A Perfect Host: 5 Most Innovative Olympic Stadiums Across The World
The Summer Olympics Games have kickstarted in Brazil’s Rio De Jenario with excitement across the globe. What makes these games a reality are the well-thought and innovative stadiums that we get to see every four years. These stadiums are architectural marvels in their own league designed with innovation.
With the Games keeping the world glued to the screens, we take you on a tour of some awe-inspiring stadiums across the world:
Beijing National Stadium
Also known as the Bird’s Nest, the stadium is constructed as an imitation of a bird’s nest. The stadium is made of 26-km-long twisting steel sections and crisscrossing columns. The design and the use of the twisted steel sections and crisscross columns turned this stadium into a work of art. It beauty grows manifold when illuminated.
Montreal Olympic Stadium
Built in 1976, it was nicknamed Big O owing to its doughnut-like shape. The stadium, which has a seating capacity of 56,000 spectators, was designed by French architect Roger Taillibert. Apart from the shape of the stadium, the other unique feature is its retractable roof, which can be retracted with the help of cables attached to a 556-foot-tall slanted tower.
Olympiastadion or the Olympic Park was designed by German architect Frei Otto together with Günter Behnisch. It is the largest and the most enduring structure which is made of temporary tent structures. The sweeping tensile structure covers the stadium and is an attraction in itself. Interestingly, the stadium was constructed in the pit formed by bombs that were dropped on Munich during the World War II.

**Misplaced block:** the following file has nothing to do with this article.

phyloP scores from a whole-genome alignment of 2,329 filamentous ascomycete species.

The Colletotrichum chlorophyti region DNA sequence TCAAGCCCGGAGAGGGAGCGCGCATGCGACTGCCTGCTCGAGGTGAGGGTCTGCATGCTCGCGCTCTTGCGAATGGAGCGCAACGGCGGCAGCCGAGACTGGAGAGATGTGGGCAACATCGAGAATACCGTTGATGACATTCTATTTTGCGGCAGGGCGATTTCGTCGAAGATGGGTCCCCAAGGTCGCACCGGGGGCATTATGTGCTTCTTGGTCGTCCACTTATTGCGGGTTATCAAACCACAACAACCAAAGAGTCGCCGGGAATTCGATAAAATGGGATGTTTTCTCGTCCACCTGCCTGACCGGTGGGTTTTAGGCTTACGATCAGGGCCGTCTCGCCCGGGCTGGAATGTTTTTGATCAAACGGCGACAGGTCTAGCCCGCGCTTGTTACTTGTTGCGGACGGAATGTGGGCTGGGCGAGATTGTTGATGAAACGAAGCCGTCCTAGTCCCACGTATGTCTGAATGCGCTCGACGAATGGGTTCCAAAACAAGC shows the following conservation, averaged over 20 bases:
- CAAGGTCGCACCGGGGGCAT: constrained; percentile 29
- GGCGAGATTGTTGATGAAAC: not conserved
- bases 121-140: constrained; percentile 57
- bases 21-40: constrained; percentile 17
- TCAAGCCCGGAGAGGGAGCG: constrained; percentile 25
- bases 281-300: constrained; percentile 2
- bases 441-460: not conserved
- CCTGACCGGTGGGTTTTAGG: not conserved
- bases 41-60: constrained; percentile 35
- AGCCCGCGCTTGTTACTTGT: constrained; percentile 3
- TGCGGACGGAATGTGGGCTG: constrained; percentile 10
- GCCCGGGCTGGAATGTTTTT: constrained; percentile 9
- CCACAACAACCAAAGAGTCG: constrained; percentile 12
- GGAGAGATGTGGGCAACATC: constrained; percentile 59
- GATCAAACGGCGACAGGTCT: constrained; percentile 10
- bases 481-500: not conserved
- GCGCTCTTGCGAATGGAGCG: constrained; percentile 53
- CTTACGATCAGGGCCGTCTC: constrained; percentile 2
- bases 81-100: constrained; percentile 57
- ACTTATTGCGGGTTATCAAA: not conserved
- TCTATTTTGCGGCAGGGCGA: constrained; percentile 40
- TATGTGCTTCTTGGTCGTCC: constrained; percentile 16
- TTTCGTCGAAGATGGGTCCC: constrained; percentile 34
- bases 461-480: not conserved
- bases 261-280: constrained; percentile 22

Spyros Louis, Olympic Stadium of Athens
Named after the first winner of the Olympics Games, the Greek water carrier, who won the modern-day Olympics, the stadium was designed by the Santiago Calatrava. The Spanish architect left his signature design in the structure by adding a striking roof composed of twin tubular steel arches that span 997 feet.
Yoyogi National Gymnasium
Located at Tokyo, the curves and the hints of traditional Japanese architecture form the Yoyogi National Gymnasium. It is one of the most iconic building profiles in the world designed by Pritzker Prize winner Kenzo Tange. The gymnasium has twin stadia, the basketball arena and elliptical swimming centre, which have sweeping catenary steel roofs hung from concrete ring beams that also support upper seating tiers. It will serve as the handball venue for the Olympics to be hosted by Japan in the year 2020.